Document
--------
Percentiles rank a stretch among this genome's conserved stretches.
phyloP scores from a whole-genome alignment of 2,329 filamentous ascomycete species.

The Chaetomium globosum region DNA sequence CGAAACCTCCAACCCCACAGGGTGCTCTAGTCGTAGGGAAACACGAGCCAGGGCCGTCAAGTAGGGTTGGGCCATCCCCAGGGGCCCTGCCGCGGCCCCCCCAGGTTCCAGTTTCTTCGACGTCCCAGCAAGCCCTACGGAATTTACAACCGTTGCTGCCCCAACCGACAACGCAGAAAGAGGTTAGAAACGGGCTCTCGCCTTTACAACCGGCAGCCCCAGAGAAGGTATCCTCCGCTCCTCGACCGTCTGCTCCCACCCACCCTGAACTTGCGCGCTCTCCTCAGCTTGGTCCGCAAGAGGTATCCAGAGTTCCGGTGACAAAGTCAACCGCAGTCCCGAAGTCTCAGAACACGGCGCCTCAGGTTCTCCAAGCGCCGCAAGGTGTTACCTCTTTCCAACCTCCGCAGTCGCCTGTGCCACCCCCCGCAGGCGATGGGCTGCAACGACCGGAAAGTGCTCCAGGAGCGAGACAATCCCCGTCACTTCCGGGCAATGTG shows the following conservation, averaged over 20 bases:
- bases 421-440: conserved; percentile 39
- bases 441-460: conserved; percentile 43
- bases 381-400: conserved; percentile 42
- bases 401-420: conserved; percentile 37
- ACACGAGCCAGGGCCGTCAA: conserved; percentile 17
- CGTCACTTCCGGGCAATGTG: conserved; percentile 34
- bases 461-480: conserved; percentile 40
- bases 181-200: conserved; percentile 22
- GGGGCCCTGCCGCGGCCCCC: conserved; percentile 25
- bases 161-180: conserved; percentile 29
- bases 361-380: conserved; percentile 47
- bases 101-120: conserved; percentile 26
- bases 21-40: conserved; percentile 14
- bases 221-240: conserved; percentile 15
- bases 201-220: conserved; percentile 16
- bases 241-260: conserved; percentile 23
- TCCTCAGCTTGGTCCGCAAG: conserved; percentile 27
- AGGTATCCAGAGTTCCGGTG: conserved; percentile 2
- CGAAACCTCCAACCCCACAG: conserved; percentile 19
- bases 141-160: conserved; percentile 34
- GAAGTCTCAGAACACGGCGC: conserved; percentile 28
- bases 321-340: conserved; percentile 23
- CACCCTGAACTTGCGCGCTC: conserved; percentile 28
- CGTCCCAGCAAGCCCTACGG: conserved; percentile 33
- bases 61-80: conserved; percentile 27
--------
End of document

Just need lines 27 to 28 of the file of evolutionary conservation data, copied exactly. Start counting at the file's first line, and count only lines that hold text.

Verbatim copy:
- CGTCCCAGCAAGCCCTACGG: conserved; percentile 33
- bases 61-80: conserved; percentile 27